The effect of poly(I:C)-mediated maternal immune activation on fetal, placental and yolk sac outcomes in a rat model

Student thesis: Phd


Prenatal maternal immune activation (mIA) is associated with increased susceptibility to neurodevelopmental disorders (NDDs) in later life as evidenced by epidemiological studies that have associated prenatal infection with increased risk of NDDs such as schizophrenia (SZ). Prenatal induction of mIA in rodents produces behavioural and neuropathological phenotypes in the offspring, characteristic of NDD cognitive deficits. Previous studies in rodent models of mIA have characterised elicited maternal cytokine responses and altered cytokine balance in the placenta but are lacking with regards to how mIA affects functionality of placental and yolk sac nutrient transport systems. In this study it was hypothesised that mIA and the associated maternal proinflammatory cytokine response, induced by the viral mimetic poly(I:C), impairs placental amino acid transporter capacity, leading to altered fetal brain development and predisposition to NDDs later in life. This study administered poly(I:C) on gestational day (GD) 15 to pregnant Wistar dams to investigate the effects of mIA induction on maternal proinflammatory cytokine release and gestational growth trajectory, as well as characterising inflammatory changes and elicited effects in the fetoplacental unit, as compared to vehicle-treated controls. The molecular properties of poly(I:C) from two major commercial suppliers were found to differ with respect to molecular weight and endotoxin contamination, and this impacted on fetal phenotypic outcomes. Various techniques were employed to investigate the impact of poly(I:C)-mediated mIA induction on placental and yolk sac transport function, with a focus on system L amino acid transporters (LATs), including gene and protein expression analyses of LAT subunits in the placenta and yolk sac at 3 h (GD15), 24 h (GD16) and 6 days (GD21) following poly(I:C) administration and assessment of system L activity by measurement of in vivo maternofetal transfer of 14C-leucine at GD16 and GD21. The effect of poly(I:C) on fetal, placental and yolk sac growth and the concentration of branched amino acids (BCAAs) in these tissues, as well as placental morphology were investigated, and effects were examined according to fetal sex, to determine sexual dimorphic phenomena. At GD16, poly(I:C) induced sex-specific and gestational-dependent inflammatory responses in the placenta and yolk sac as well as on LAT expression and system L activity (reduced accumulation of 14C-leucine in the fetus), accompanied by reduced placental weight (in males) and disrupted labyrinth zone organisation. In contrast, at GD21, placental system L expression (but not yolk sac) and activity was increased in poly(I:C)-treated group, accompanied by an increased fetal plasma BCAA concentration (in males). Fetal bodyweight was unaffected by poly(I:C) treatment at all gestational timepoints, indicative of sustained fetal growth. However, fetal brain: bodyweight ratio was increased post-mIA at all timepoints. A biphasic response in the placenta to mIA characterised by an early impairment of system L transport (GD15, 16) followed by a compensatory upregulation of activity to maintain fetal growth (GD21) was observed. It is proposed that the earlier impairment of amino acid transport alters BCAA provision to the fetus, altering developmental trajectories of fetal organs and potentially influencing neurodevelopmental processes, further supported by decreased expression of SZ-susceptibility gene reelin in fetal brain 3 h post-poly(I:C) administration. This may predispose the fetus to NDD risk in postnatal life, despite the compensatory placental adaptation near term (upregulated system L transport) and maintained fetal growth. The pattern of LAT subtype expression differed between placenta and yolk sac, but supported the capacity for system L–mediated amino acid transport by both tissues. The ability of the rodent yolk sac to respond to mIA is presented for the first time and whilst responding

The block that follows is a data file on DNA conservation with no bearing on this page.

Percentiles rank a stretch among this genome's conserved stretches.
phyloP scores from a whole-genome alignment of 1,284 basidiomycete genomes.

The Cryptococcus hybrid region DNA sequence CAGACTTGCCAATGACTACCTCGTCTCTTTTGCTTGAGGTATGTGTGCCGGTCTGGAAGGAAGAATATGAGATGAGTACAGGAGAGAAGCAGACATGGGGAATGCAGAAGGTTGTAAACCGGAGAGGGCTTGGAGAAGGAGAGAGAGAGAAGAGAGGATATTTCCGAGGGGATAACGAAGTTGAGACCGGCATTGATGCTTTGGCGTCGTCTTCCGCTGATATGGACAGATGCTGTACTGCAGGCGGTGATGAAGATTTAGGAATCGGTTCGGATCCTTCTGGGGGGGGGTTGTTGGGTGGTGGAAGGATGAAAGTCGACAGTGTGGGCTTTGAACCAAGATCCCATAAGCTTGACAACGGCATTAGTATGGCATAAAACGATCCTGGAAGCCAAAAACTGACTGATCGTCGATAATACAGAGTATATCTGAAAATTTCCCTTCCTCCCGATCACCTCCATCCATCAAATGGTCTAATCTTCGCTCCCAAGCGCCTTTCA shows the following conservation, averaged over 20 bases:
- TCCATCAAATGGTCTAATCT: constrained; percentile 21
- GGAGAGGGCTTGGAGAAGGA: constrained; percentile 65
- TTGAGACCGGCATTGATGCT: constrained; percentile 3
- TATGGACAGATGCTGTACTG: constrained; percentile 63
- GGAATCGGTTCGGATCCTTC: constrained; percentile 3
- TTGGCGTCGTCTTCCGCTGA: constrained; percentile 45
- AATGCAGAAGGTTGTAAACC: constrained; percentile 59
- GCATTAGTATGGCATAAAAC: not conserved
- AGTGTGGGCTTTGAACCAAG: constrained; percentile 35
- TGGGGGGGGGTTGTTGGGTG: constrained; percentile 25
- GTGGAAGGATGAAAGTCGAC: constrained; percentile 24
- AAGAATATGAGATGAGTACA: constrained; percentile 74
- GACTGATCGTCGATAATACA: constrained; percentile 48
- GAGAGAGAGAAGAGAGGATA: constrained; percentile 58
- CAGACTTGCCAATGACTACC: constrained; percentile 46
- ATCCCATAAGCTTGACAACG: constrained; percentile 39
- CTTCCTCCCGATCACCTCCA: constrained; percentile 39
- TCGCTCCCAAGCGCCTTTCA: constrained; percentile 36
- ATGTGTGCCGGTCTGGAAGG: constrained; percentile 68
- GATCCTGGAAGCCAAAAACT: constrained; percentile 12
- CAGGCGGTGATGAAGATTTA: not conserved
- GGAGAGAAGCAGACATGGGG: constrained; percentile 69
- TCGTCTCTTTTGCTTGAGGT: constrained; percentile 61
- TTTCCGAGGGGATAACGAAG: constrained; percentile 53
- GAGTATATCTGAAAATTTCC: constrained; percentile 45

Date of Award31 Dec 2020
Original languageEnglish
Awarding Institution
  • The University of Manchester
SupervisorJocelyn Glazier (Supervisor), Reinmar Hager (Supervisor) & Joanna Neill (Supervisor)


  • Pregnancy
  • Placenta
  • Immune activation
  • Developmental programming

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